‘Higher welfare’ products are a possibility in fashion

You may be more familiar with the term “higher welfare” when it comes to animal-based food products such as eggs, dairy, fish, or meat. However, with the proliferation of animal welfare certifications for fashion supply chains in recent years, this term now extends to the animal-derived fibres found in clothing such as wool, down, cashmere, alpaca, and mohair.

The good news is that brands are increasingly sourcing animal-derived materials certified to animal welfare standards. Especially those which also aim to ensure more environmentally and socially responsible practices in production. But challenges still remain.

While animal welfare certifications for fashion items can be helpful for consumers who are aiming to make more informed purchasing decisions, decoding certification labels for good animal husbandry and other responsible practices being claimed on such labels is much more complicated than we’d like it to be for the average consumer.

The good news is that brands are increasingly sourcing animal-derived materials certified to animal welfare standards. Especially those which also aim to ensure more environmentally and socially responsible practices in production. But challenges still remain.

In short, animal welfare certifications don’t all ensure a consistent baseline standard of animal welfare, nor do they all offer the same rigour in traceability from farm to finished product. This can make it difficult for consumers to discern the wide-ranging claims being made between different certifications and to identify which ones are higher quality or more impactful for the animals that end up in certified products.

That’s why FOUR PAWS shares its animal welfare expertise with Good On You to enable the comprehensive “animals” rating to do the work for you.

So, the best thing you can do to encourage higher animal welfare standards through harnessing the power of fashion is to shop from brands that rate at least “Good” for their impact on animals and overall. Brands that are rated “Good” for animals use the best animal welfare certifications available for the animal-derived materials they source, and those rated “Great” for animals leave animal-derived materials out of the equation altogether.

Buying less means more for animals, people, and the planet

Did you know that animal agriculture is a key driver of our warming climate? Responsible for one-sixth of all human-induced greenhouse gas emissions (GHGs), it contributes more emissions than the entire transport sector. Used for feed production and grazing pastures for farmed animals, animal agriculture is a leading cause of deforestation.

Also well documented by now is the fashion industry’s notorious volumes of production and waste through immense virgin resource depletion. Fashion is a major contributor to key environmental consequences that exacerbate our climate crisis, such as water scarcity and loss of biodiversity.

A staggering five billion animals are being used just for fashion each year with extraordinarily little oversight of the treatment and conditions faced by animals daily.

What’s more, a staggering five billion animals are being used just for fashion each year with extraordinarily little oversight of the treatment and conditions faced by animals daily. The demand for animal-derived materials (the production of which occurs alongside the food industry) by brands and consumers, therefore, results in a double negative. Firstly, it leads to the compounding effect of the fashion industry’s already sizeable environmental footprint. Secondly, it incentivises and therefore perpetuates the routine cruel practices and poor standards of animal welfare that cannot be escaped by intensive farming systems.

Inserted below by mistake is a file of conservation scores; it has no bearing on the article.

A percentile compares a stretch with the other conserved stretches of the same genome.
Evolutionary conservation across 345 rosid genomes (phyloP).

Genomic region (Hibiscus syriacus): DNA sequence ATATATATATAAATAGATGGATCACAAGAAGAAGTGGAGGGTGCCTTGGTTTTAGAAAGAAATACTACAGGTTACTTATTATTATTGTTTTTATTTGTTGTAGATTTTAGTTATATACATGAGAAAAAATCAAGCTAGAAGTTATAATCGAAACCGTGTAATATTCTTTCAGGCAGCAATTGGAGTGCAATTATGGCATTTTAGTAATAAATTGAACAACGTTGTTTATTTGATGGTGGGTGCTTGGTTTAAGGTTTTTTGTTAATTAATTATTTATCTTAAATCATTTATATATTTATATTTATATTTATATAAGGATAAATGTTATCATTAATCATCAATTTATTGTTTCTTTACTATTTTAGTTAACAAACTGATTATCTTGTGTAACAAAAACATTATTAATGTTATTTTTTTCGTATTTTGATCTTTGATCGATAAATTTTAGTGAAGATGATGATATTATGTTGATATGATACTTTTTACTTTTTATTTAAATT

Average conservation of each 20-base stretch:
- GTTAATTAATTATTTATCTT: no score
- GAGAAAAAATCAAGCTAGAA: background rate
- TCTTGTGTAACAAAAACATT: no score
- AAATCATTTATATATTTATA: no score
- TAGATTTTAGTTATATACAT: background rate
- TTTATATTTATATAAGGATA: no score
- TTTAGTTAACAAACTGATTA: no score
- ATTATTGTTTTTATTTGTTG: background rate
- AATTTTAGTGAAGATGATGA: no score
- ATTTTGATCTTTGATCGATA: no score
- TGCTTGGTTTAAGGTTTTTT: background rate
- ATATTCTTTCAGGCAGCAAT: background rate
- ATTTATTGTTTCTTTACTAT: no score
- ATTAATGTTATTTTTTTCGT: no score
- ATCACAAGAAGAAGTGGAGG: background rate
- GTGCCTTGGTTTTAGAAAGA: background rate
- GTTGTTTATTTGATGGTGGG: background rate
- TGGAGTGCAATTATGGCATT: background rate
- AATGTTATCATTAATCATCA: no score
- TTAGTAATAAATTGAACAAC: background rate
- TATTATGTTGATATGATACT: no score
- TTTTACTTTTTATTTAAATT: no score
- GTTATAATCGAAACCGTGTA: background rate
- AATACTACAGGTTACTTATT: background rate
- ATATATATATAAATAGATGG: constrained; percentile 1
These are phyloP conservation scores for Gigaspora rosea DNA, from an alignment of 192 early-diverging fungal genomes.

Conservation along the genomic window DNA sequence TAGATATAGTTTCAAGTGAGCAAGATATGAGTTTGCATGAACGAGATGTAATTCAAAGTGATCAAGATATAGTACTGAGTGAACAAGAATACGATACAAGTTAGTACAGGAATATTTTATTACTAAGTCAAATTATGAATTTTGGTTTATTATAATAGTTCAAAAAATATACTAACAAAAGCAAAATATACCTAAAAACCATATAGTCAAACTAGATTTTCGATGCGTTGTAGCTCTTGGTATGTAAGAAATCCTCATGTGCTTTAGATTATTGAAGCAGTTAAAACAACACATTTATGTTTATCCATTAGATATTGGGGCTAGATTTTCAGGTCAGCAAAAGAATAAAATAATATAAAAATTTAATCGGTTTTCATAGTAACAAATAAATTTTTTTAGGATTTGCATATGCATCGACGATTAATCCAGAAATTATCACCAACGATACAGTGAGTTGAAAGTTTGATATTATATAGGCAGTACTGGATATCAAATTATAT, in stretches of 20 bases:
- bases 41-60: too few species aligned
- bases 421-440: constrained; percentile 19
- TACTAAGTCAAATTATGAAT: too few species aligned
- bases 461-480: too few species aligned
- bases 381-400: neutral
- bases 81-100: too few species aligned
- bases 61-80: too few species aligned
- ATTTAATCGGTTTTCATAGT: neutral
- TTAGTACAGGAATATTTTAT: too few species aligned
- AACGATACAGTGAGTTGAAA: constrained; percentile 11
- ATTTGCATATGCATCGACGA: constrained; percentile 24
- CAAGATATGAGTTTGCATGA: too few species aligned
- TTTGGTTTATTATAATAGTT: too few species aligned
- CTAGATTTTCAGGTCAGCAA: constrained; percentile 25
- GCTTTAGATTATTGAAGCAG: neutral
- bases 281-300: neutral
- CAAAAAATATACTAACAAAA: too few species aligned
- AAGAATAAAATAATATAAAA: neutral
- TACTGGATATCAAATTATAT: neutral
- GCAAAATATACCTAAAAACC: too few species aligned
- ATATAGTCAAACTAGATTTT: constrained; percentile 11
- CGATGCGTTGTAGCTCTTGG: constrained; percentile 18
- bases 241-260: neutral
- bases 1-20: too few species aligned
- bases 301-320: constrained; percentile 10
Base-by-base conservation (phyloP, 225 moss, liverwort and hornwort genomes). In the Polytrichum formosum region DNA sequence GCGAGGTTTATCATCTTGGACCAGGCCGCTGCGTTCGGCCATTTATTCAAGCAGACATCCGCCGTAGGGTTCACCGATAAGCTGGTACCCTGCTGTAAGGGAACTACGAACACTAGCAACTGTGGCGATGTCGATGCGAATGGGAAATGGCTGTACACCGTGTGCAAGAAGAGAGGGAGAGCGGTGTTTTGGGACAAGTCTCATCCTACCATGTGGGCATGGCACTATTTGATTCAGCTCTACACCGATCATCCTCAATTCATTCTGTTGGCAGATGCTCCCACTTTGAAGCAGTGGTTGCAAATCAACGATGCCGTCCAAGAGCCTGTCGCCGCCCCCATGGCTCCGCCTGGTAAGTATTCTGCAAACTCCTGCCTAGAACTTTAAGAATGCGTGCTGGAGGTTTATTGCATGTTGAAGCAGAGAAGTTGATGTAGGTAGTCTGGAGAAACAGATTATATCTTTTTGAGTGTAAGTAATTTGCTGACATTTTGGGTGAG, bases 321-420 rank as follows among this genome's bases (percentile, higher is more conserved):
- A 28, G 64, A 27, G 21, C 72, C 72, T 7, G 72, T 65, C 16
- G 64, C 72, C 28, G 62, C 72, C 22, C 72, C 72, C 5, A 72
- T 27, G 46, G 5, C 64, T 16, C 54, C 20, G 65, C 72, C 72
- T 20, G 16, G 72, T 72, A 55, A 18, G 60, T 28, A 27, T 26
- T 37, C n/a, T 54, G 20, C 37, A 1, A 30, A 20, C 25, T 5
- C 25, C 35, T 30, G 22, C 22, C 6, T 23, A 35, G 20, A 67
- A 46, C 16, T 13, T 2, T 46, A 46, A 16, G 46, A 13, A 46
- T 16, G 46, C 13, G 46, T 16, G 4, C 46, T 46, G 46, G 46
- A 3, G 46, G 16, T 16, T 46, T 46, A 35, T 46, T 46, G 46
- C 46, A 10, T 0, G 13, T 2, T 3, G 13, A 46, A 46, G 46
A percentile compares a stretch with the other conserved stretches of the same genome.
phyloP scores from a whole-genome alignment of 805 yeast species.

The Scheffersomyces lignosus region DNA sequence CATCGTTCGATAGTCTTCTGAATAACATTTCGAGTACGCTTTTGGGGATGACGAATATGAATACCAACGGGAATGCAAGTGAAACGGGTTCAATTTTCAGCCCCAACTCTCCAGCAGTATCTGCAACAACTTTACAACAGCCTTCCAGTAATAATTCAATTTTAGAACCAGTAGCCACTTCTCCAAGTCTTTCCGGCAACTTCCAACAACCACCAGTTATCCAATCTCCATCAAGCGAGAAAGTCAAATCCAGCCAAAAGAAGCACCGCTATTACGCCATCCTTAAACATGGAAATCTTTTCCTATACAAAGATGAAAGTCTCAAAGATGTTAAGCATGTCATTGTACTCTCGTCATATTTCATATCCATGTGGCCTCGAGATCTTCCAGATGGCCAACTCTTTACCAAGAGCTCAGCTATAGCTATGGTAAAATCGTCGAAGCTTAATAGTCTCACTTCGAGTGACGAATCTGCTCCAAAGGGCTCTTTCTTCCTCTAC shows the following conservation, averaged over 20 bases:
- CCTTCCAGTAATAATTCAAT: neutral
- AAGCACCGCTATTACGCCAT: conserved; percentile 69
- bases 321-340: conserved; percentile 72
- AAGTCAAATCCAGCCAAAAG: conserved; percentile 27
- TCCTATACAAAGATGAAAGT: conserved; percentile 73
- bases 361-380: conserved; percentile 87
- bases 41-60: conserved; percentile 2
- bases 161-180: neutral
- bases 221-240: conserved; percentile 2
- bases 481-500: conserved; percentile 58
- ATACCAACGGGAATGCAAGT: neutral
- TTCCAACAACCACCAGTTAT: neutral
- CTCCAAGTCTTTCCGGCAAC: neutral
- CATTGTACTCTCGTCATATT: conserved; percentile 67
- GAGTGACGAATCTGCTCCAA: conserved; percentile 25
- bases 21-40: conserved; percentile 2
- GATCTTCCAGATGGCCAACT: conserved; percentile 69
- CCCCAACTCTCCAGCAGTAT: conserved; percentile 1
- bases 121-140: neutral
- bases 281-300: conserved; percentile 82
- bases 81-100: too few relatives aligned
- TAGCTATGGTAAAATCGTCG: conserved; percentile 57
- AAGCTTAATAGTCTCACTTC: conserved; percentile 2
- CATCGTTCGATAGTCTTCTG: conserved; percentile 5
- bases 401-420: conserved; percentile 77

Reducing the industry’s reliance on animal-derived materials is, thus, not only a critical step to addressing fashion’s carbon footprint. It’s also a preventive measure of future pandemics and crucial to achieving excellent standards of animal welfare worldwide. It isn’t just fashion brands that can help to achieve this goal, either. We all can make a difference to the lives of billions of sentient beings and secure a healthy future for animals, people, and the planet by reducing our purchases of animal-derived fashion items, too.

The bottom line for animals in fashion

Of course, there will come a time when you’re in need of purchasing something new, whether for yourself or someone you know. In such cases, seeking products with higher animal welfare credentials may be a good start.

Animal welfare certifications can be an important economic incentive for producers overall to lift their standards. And at FOUR PAWS, systemic change is what we are counting on for the billions of animals that are currently farmed.

Certifications are also proving an effective tool to encourage greater transparency by fashion brands. This is an important win if we are to hold the industry accountable for its impacts on animals, people, and the planet.

Nonetheless, the bottom line for an animal-friendly fashion future is that choosing more sustainably produced items made from animal-free materials will do most to limit the adverse animal welfare and environmental impacts of the clothes we wear.

For the love of animals, let’s harness the power of fashion for good

With the help of the Good On You brand ratings to guide you towards kinder and more sustainable fashion choices, why not take your commitment towards sustainable fashion to the next level and sign up to the FOUR PAWS Wear it Kind pledge? Find out more on what it means to take a stand for animals via the FOUR PAWS website.

Editor's note

Good On You publishes the world’s most comprehensive ratings of fashion brands’ impact on people, the planet, and animals. Use our directory to search thousands of rated brands.